There was this music video that came out not so long ago that fascinated me. Willow Smith, before this 2012 music video, was known for two things: being Will Smith’s daughter and whipping her hair back and forth. I find it fascinating that in her new video she rebels against both of these things; first by casting off her father’s name with her proclamations “I am me” and “your validation is just not that important to me” and secondly by shaving her head to separate herself from the image of her most popular pre-teen music video. Its a funny circle, the things that once define you entirely, make you successful, and even draw others to you, you one day reject for fear of being typecast as the very thing you once fully embraced.

This is the battle that we all must face as we try to discover who we are and what we are supposed to do, and, quite obviously, it’s not an easy journey to traverse. We are told by almost every voice in our culture that the best we can do, our ultimate goal, is to pursue our passions. And passion is good, in fact, I would count it as an essential human characteristic. The major problem with passion, though, is that it isn’t sustainable. Time brings change for everyone, and whatever your passions are focused on now, chances are it will change in time. Either we change, or our circumstances do. We see this all the time in hollywood (the place we, if we are being honest, most often look to for personal direction). Willow Smith decides she doesn’t want to care for the things she once did, while Britney Spears, Lindsay Lohan, Michael Vick all follow their vision for their lives and the world watches as their bad decisions catch up with them. And while all of the people mentioned here have continued to do what they love despite these “hiccups” in their journey, seeing the reality that passion never sticks should change the way we think about finding our calling.

When you pursue scripture on this question, you find, to be honest, a whole lot of confusion. There is some clarity as to ‘how’ to follow your calling (i.e. utilizing characteristics like righteousness, wisdom, mercy, love etc.), but very little as to ‘what’ your calling should be. Instead, when I look at the lives of characters in the Biblical narrative, what I find is a whole bunch of people who have no idea what they are doing. When you look at the whole of the Journeys of characters like Moses, David, Paul, and Peter you find that the emphasis seems not be on their passions or their characteristics (those these things are praised, but they are far from the focal point). Instead, the stories almost exclusively focus on their journey. The often painstaking situations and tasks that they are charged with do the long and very un-glorious work of shaping them into the leaders we know. Moses was a 40 year old wanderer in the desert, David a kid with a lot of gumption, Paul a persecutor of the church, and Peter a doubter and inconsistent leader. Time shaped each of them to become people we look to up to. Journey is the essential characteristic that led to the maturity of these men in scripture, and it will be the same for each of us.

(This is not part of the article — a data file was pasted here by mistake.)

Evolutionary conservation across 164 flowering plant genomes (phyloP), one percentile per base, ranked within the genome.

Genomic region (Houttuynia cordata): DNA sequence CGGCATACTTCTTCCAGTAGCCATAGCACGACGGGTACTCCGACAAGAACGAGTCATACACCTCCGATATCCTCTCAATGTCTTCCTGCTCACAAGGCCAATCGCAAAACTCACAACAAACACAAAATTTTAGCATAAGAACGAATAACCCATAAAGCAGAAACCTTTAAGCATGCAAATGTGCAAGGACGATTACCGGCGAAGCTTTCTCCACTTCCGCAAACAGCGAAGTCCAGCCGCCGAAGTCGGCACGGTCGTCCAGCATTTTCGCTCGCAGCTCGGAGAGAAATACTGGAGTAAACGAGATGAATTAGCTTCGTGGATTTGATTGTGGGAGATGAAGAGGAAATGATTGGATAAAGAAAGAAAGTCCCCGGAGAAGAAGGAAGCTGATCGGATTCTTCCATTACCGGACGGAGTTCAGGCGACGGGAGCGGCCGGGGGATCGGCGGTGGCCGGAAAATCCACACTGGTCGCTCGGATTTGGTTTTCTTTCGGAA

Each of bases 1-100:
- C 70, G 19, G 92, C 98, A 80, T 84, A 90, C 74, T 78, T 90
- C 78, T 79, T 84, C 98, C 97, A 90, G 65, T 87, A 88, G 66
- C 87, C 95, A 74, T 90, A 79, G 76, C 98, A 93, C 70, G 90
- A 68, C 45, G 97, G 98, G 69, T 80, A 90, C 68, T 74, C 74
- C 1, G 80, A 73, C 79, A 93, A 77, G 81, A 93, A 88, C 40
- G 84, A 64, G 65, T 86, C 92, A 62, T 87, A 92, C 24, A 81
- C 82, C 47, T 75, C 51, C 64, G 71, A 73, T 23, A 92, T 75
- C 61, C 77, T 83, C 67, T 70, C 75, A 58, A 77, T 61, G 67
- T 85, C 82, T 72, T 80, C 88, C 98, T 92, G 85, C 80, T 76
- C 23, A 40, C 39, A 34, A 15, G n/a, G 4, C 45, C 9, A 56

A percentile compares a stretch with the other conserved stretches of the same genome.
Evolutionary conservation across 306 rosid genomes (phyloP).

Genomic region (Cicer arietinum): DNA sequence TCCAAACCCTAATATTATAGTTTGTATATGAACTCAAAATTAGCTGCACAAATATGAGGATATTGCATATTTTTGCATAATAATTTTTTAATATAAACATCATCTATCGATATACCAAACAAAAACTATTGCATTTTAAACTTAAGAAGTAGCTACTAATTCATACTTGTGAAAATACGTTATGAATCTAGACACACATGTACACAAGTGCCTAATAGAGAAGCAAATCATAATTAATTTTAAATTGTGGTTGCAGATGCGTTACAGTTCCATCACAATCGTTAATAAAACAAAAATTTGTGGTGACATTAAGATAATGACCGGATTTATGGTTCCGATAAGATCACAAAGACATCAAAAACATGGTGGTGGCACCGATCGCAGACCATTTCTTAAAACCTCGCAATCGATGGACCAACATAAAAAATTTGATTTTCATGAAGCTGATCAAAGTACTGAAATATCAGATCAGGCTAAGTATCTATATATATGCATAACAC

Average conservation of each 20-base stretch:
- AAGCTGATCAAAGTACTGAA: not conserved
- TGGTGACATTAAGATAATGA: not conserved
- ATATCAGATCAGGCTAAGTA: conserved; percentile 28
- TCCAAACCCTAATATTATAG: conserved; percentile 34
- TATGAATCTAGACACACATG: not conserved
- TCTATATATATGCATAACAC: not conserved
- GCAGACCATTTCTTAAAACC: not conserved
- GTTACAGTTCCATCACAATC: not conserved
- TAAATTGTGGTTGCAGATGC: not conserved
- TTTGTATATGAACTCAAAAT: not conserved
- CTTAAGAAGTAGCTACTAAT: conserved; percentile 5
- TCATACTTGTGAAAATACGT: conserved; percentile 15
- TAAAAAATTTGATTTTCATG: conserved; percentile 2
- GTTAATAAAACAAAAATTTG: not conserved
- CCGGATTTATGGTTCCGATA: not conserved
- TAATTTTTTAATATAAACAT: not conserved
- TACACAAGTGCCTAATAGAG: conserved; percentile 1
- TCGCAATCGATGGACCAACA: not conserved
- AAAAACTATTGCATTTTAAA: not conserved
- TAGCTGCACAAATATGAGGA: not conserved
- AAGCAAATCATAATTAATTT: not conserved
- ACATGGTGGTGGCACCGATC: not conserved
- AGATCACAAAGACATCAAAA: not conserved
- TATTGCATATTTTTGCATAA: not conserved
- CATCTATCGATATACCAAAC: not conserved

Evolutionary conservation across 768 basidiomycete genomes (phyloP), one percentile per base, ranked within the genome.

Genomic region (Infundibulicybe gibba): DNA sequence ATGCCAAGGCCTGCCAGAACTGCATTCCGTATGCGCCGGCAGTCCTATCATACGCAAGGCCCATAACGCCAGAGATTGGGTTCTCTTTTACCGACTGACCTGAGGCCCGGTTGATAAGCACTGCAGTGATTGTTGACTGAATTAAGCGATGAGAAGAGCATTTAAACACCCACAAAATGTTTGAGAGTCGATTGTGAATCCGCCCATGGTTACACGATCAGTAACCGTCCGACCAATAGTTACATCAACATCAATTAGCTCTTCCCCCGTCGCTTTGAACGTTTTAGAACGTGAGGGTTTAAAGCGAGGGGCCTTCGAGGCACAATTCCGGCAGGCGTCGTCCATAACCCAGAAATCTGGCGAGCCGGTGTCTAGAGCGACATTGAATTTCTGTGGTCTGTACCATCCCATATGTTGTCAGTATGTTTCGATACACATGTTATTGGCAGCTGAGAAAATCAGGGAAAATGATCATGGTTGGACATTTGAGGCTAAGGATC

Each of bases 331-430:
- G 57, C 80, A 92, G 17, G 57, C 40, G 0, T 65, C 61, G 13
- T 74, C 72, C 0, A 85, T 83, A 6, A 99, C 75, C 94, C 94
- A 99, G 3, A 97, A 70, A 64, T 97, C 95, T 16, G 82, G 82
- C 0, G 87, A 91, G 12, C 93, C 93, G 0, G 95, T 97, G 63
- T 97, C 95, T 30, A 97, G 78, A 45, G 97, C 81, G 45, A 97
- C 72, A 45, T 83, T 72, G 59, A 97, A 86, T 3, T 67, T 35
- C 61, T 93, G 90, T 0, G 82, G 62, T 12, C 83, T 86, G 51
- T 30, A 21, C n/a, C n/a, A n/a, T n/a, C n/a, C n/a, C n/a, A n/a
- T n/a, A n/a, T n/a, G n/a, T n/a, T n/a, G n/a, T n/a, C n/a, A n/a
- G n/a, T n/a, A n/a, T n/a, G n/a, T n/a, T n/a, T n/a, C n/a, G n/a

When it comes to pursuing what you love to do, the biggest obstacle between you and the realization of your dreams is consistency. Because passion is fleeting, and the journey is hard, there are, sadly, many who quit along the process of realizing their passions and goals. I think this happens because we lie to ourselves. We hear stories of overnight success (something we call “the American Dream”) and something inside of tells us that all of our dreams can be realized in a very short amount of time. The truth is, no matter how many youtube videos there are of you with a hundred thousand views, your efforts to become a famous singer may not be realized as quickly as it was for Justin Bieber or One Direction. And if it isn’t going to happen fast for the majority of us, what should we do to make sure we stick it through? I think that the only word we have for something this important is ‘purpose’. Purpose is the one thing in our world that has the power to survive through anything. Knowing why you are here, why you exist, what you were made for, and who you were made for are all far more foundational questions, then “what am I supposed to do?”

So this is my question for you today, are you living with purpose? Do you have all the gears in place to allow God to begin working in you? Do you have what you need to follow what you love to do through the ins and outs of life? Because the only way to find your calling, is to establish a foundation of purpose, take the humble road on the journey of life seeking maturity, and then follow what you love to a place of true meaning. Thats how most of those who have come before have done it, and even the Willow Smith’s, Bieber’s, and One Direction’s of this world are going to have to reconcile with this process before their days are done here. Because even if you can find success in a moment, finding you calling never happens overnight.


Image used under the creative commons license courtesy of Lara Cores: